‘First to Fall’ (2013), the debut film by US video journalist-turned filmmaker Rachel Beth Anderson, follows the journey of two Libyan friends Hamid and Tarek, who leave their comfortable lives in Montreal, Canada to return to Libya to fight in the 2011 uprising against Gaddafi’s regime.
The film captures the evolution of their characters from naïve young men to worn out rebel fighters in the bitter reality of a war with dramatic consequences.
Like thousands of Libyans living in exile, Hamid and Tarek have family members who had been tortured or killed by Muammar Gaddafi; so their fight against Gaddafi is more than a duty towards their home country: it’s a deeply personal call that they must heed for the well-being and future of their families.
Neither have held a gun before, and Tarek is visibly apprehensive about fighting, but both determinedly fly to liberated Benghazi in early 2011 before making their way to Misurata, Hamid’s hometown and the site of one of the bloodiest battles during the Libyan uprising.
In Misurata, we follow Hamid as he befriends the Libyan Freedom Fighters, picks up a camera and joins a group of citizen journalists who film and stream the fighting onto the internet. Hamid is fearless, pushing the boundaries and the patience of some of the fighters as he follows them straight into open fire with his camera. Visibly thrilled at being at the heart of danger and action, he quickly replaces his camera with an actual weapon, and joins the frontline resistance against Gaddafi’s troops.
Hamid spends the greater part of ‘First to Fall’ joking around and cracking sharp one-liners, too proud to express fear or weakness, and perhaps to distract himself from the horrific reality of fighting Gaddafi’s ruthless and well-armed militias. Sometimes, his pleasure for weapons and shooting comes across as an adolescent living out his 'call of duty' fantasies, a concept only further emphasised by a scene where the fighters return from the frontline to relax by playing similar video games.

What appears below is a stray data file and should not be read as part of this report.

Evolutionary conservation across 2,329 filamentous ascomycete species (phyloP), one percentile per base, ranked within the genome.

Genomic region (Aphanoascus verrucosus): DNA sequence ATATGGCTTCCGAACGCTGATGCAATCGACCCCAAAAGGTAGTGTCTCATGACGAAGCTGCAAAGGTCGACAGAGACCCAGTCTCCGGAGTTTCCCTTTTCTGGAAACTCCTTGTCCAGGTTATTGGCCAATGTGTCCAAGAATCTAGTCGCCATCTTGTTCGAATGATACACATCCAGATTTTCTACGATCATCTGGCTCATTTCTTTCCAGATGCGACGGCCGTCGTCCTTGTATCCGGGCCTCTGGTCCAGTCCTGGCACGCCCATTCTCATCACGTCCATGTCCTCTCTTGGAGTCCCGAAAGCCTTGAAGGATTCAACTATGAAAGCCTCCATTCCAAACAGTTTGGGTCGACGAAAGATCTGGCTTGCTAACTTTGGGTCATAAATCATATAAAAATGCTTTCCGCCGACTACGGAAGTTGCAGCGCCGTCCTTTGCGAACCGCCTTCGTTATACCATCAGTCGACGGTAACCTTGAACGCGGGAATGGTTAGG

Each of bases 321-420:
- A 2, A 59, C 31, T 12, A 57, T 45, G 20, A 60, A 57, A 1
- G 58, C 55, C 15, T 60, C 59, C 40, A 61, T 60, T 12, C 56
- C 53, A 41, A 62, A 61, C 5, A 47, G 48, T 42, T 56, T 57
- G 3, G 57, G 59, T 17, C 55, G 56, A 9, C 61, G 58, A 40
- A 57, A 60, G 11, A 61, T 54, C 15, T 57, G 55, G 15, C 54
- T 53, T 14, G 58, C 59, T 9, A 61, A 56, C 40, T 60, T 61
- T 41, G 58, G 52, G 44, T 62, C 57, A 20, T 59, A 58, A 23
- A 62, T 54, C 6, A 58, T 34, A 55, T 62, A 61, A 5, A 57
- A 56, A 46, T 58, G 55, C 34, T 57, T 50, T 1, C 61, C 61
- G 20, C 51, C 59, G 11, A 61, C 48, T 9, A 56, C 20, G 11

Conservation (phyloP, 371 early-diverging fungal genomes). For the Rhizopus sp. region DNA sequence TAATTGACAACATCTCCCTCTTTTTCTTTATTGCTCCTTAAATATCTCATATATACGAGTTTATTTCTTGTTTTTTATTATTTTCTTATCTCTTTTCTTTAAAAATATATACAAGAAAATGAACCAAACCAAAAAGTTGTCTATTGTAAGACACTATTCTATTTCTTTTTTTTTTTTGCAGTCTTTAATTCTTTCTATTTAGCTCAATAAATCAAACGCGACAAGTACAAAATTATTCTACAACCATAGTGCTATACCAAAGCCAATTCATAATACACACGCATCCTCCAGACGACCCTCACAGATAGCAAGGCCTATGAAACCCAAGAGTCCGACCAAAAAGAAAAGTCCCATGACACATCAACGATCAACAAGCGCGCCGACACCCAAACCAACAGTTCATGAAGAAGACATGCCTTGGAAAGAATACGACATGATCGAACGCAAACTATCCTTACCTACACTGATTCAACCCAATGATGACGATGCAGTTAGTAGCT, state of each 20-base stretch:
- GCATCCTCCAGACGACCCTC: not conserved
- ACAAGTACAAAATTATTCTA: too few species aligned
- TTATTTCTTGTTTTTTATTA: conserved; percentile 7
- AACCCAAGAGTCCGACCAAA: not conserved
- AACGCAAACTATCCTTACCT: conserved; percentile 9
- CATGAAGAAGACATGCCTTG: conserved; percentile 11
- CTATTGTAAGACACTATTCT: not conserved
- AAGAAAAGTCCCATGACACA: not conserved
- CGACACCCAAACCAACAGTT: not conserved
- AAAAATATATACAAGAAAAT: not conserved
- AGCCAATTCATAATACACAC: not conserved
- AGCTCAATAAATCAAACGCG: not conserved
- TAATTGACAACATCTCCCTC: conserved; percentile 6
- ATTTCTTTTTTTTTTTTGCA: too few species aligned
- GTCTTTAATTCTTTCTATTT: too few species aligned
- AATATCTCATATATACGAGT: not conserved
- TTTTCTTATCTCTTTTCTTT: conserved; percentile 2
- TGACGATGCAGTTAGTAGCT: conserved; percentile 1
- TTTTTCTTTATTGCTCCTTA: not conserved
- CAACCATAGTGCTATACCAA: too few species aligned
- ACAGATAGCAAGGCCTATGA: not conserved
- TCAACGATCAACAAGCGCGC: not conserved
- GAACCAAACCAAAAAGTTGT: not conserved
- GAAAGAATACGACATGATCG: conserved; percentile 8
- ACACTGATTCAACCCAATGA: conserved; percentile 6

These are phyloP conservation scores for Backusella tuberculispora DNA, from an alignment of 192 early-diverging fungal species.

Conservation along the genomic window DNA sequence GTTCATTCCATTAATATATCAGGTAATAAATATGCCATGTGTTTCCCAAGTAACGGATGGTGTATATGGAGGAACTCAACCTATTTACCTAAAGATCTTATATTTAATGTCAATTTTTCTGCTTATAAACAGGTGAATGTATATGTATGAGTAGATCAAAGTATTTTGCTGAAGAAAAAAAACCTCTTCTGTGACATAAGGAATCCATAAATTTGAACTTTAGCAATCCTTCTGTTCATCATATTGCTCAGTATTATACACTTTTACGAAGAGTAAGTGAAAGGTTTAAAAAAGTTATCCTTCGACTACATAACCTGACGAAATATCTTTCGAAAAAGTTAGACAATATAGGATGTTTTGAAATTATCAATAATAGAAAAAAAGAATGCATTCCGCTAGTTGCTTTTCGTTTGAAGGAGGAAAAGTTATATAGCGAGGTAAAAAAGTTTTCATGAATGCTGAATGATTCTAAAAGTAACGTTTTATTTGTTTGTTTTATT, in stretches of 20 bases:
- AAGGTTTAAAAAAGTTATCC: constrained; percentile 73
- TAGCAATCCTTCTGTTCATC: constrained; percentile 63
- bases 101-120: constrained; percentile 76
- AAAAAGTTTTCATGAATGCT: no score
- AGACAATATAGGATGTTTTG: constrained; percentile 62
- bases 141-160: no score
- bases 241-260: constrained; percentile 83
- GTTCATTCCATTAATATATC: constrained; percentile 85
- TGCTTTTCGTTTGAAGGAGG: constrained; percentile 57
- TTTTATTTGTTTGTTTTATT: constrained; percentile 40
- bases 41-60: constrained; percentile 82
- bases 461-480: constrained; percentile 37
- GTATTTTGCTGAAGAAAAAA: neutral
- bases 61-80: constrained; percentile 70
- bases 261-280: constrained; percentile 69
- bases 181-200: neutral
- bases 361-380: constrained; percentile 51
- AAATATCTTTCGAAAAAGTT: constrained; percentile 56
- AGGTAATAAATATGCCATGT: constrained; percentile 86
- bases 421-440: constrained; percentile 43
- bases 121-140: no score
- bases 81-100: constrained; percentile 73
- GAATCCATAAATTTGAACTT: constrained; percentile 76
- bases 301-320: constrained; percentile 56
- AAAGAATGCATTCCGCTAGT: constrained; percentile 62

Hamid’s humour and bravado helps him build repertoire with his fellow fighters, most of whom look barely adolescent with fresh, naïve faces that soon disintegrate into weary ghosts once the fighting escalates into a full-scale invasion by Gaddafi’s forces.
When Tarek joins Hamid’s battalion later on, the joking continues but it’s clear that Tarek is less prepared and less enthusiastic about the ‘thrill’ of war. The film repeatedly touches on the rebels’ lack of training and amateur fighting, often to comic effect, including one sequence in which a fighter falls off his rocket launcher.
As the fighting intensifies, the film escalates in momentum, with many raw and violent scenes that capture the magnitude of loss, bloodshed and destruction of everyday lives. Destroyed civilian homes and hospital beds carrying scarred and burnt children show the extent of the fighting in Misurata.
Hamid is shot in the leg, and after he’s released from hospital, his outlook is more sombre and his jokes don’t trip off the tongue quite as easily as they once did. It is clear that the suffering of civilians and the daily loss of friends and fellow fighters are taking their toll on his bravado.
Tarek’s experience with the war is more traumatic: he leaves Hamid to fight in Zawya, where his family is close to starving under a siege by Gaddafi’s troops. Of the two men, Tarek is the younger, gentler and more introverted type, and Hamid rightfully fears that something terrible will happen to him. In the next scene, Tarek is in hospital, barely containing his grief and explaining to Hamid through tears that he is completely paralysed from the stomach down. This scene is treated carefully and without a soundtrack; Tarek’s timid words will punch the breath out of you.